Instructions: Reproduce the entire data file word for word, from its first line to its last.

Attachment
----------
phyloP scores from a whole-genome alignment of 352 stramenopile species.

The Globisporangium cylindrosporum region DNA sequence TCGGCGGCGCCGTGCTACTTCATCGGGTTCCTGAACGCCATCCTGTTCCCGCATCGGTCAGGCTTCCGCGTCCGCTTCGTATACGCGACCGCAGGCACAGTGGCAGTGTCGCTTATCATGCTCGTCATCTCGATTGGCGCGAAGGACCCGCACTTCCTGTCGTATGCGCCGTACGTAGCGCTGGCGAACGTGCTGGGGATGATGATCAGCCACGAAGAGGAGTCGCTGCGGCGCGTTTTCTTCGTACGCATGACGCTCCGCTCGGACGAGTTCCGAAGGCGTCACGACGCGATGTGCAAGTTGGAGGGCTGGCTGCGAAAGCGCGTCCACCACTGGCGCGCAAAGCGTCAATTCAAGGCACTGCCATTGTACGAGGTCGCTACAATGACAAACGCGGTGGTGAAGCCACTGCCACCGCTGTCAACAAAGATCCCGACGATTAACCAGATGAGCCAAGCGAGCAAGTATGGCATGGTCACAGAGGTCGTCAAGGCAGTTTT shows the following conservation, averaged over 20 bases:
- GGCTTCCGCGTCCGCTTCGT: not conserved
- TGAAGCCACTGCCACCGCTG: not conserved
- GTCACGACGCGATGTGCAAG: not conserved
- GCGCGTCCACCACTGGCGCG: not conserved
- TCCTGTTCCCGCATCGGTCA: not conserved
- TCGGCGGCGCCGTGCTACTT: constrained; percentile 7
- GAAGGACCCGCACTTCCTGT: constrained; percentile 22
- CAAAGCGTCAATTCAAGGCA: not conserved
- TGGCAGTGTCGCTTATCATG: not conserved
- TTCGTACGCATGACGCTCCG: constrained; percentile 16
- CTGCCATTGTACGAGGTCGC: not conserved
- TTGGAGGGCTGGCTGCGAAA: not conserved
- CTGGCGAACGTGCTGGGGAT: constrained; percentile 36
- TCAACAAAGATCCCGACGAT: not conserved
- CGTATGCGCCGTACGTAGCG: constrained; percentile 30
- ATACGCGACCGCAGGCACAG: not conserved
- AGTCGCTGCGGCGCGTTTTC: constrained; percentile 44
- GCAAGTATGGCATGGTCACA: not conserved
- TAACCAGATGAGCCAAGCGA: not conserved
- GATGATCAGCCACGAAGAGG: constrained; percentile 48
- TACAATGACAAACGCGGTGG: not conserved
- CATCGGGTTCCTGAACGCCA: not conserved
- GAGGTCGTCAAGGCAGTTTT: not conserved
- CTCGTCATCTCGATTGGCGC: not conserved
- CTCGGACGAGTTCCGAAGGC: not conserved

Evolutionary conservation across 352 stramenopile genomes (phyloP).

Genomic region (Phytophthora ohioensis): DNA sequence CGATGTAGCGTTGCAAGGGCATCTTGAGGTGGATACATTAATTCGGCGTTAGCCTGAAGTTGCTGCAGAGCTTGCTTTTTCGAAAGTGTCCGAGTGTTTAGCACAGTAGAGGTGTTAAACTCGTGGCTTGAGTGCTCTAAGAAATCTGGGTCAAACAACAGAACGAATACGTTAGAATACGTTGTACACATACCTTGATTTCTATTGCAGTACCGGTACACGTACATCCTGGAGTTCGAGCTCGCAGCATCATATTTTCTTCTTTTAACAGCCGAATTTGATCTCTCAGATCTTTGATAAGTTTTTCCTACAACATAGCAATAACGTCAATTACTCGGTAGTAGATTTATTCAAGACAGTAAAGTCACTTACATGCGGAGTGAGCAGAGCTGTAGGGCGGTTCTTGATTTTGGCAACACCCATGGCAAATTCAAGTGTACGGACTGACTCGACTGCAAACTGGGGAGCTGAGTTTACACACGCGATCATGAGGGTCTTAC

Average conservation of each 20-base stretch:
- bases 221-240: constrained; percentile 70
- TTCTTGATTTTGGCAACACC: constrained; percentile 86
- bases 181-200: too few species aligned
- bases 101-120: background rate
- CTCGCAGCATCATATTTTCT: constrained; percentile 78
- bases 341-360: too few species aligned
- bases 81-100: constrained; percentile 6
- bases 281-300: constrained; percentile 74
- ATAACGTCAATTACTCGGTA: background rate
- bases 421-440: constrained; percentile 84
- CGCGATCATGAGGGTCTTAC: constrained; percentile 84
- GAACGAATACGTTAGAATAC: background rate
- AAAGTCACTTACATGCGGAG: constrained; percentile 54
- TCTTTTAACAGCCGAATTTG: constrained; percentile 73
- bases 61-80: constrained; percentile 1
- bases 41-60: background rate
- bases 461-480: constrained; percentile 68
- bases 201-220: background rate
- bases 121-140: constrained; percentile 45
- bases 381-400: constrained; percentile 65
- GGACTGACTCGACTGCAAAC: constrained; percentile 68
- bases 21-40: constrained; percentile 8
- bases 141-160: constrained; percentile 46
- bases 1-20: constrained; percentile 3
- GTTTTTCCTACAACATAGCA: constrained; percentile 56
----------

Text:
phyloP scores from a whole-genome alignment of 352 stramenopile species.

The Globisporangium cylindrosporum region DNA sequence TCGGCGGCGCCGTGCTACTTCATCGGGTTCCTGAACGCCATCCTGTTCCCGCATCGGTCAGGCTTCCGCGTCCGCTTCGTATACGCGACCGCAGGCACAGTGGCAGTGTCGCTTATCATGCTCGTCATCTCGATTGGCGCGAAGGACCCGCACTTCCTGTCGTATGCGCCGTACGTAGCGCTGGCGAACGTGCTGGGGATGATGATCAGCCACGAAGAGGAGTCGCTGCGGCGCGTTTTCTTCGTACGCATGACGCTCCGCTCGGACGAGTTCCGAAGGCGTCACGACGCGATGTGCAAGTTGGAGGGCTGGCTGCGAAAGCGCGTCCACCACTGGCGCGCAAAGCGTCAATTCAAGGCACTGCCATTGTACGAGGTCGCTACAATGACAAACGCGGTGGTGAAGCCACTGCCACCGCTGTCAACAAAGATCCCGACGATTAACCAGATGAGCCAAGCGAGCAAGTATGGCATGGTCACAGAGGTCGTCAAGGCAGTTTT shows the following conservation, averaged over 20 bases:
- GGCTTCCGCGTCCGCTTCGT: not conserved
- TGAAGCCACTGCCACCGCTG: not conserved
- GTCACGACGCGATGTGCAAG: not conserved
- GCGCGTCCACCACTGGCGCG: not conserved
- TCCTGTTCCCGCATCGGTCA: not conserved
- TCGGCGGCGCCGTGCTACTT: constrained; percentile 7
- GAAGGACCCGCACTTCCTGT: constrained; percentile 22
- CAAAGCGTCAATTCAAGGCA: not conserved
- TGGCAGTGTCGCTTATCATG: not conserved
- TTCGTACGCATGACGCTCCG: constrained; percentile 16
- CTGCCATTGTACGAGGTCGC: not conserved
- TTGGAGGGCTGGCTGCGAAA: not conserved
- CTGGCGAACGTGCTGGGGAT: constrained; percentile 36
- TCAACAAAGATCCCGACGAT: not conserved
- CGTATGCGCCGTACGTAGCG: constrained; percentile 30
- ATACGCGACCGCAGGCACAG: not conserved
- AGTCGCTGCGGCGCGTTTTC: constrained; percentile 44
- GCAAGTATGGCATGGTCACA: not conserved
- TAACCAGATGAGCCAAGCGA: not conserved
- GATGATCAGCCACGAAGAGG: constrained; percentile 48
- TACAATGACAAACGCGGTGG: not conserved
- CATCGGGTTCCTGAACGCCA: not conserved
- GAGGTCGTCAAGGCAGTTTT: not conserved
- CTCGTCATCTCGATTGGCGC: not conserved
- CTCGGACGAGTTCCGAAGGC: not conserved

Evolutionary conservation across 352 stramenopile genomes (phyloP).

Genomic region (Phytophthora ohioensis): DNA sequence CGATGTAGCGTTGCAAGGGCATCTTGAGGTGGATACATTAATTCGGCGTTAGCCTGAAGTTGCTGCAGAGCTTGCTTTTTCGAAAGTGTCCGAGTGTTTAGCACAGTAGAGGTGTTAAACTCGTGGCTTGAGTGCTCTAAGAAATCTGGGTCAAACAACAGAACGAATACGTTAGAATACGTTGTACACATACCTTGATTTCTATTGCAGTACCGGTACACGTACATCCTGGAGTTCGAGCTCGCAGCATCATATTTTCTTCTTTTAACAGCCGAATTTGATCTCTCAGATCTTTGATAAGTTTTTCCTACAACATAGCAATAACGTCAATTACTCGGTAGTAGATTTATTCAAGACAGTAAAGTCACTTACATGCGGAGTGAGCAGAGCTGTAGGGCGGTTCTTGATTTTGGCAACACCCATGGCAAATTCAAGTGTACGGACTGACTCGACTGCAAACTGGGGAGCTGAGTTTACACACGCGATCATGAGGGTCTTAC

Average conservation of each 20-base stretch:
- bases 221-240: constrained; percentile 70
- TTCTTGATTTTGGCAACACC: constrained; percentile 86
- bases 181-200: too few species aligned
- bases 101-120: background rate
- CTCGCAGCATCATATTTTCT: constrained; percentile 78
- bases 341-360: too few species aligned
- bases 81-100: constrained; percentile 6
- bases 281-300: constrained; percentile 74
- ATAACGTCAATTACTCGGTA: background rate
- bases 421-440: constrained; percentile 84
- CGCGATCATGAGGGTCTTAC: constrained; percentile 84
- GAACGAATACGTTAGAATAC: background rate
- AAAGTCACTTACATGCGGAG: constrained; percentile 54
- TCTTTTAACAGCCGAATTTG: constrained; percentile 73
- bases 61-80: constrained; percentile 1
- bases 41-60: background rate
- bases 461-480: constrained; percentile 68
- bases 201-220: background rate
- bases 121-140: constrained; percentile 45
- bases 381-400: constrained; percentile 65
- GGACTGACTCGACTGCAAAC: constrained; percentile 68
- bases 21-40: constrained; percentile 8
- bases 141-160: constrained; percentile 46
- bases 1-20: constrained; percentile 3
- GTTTTTCCTACAACATAGCA: constrained; percentile 56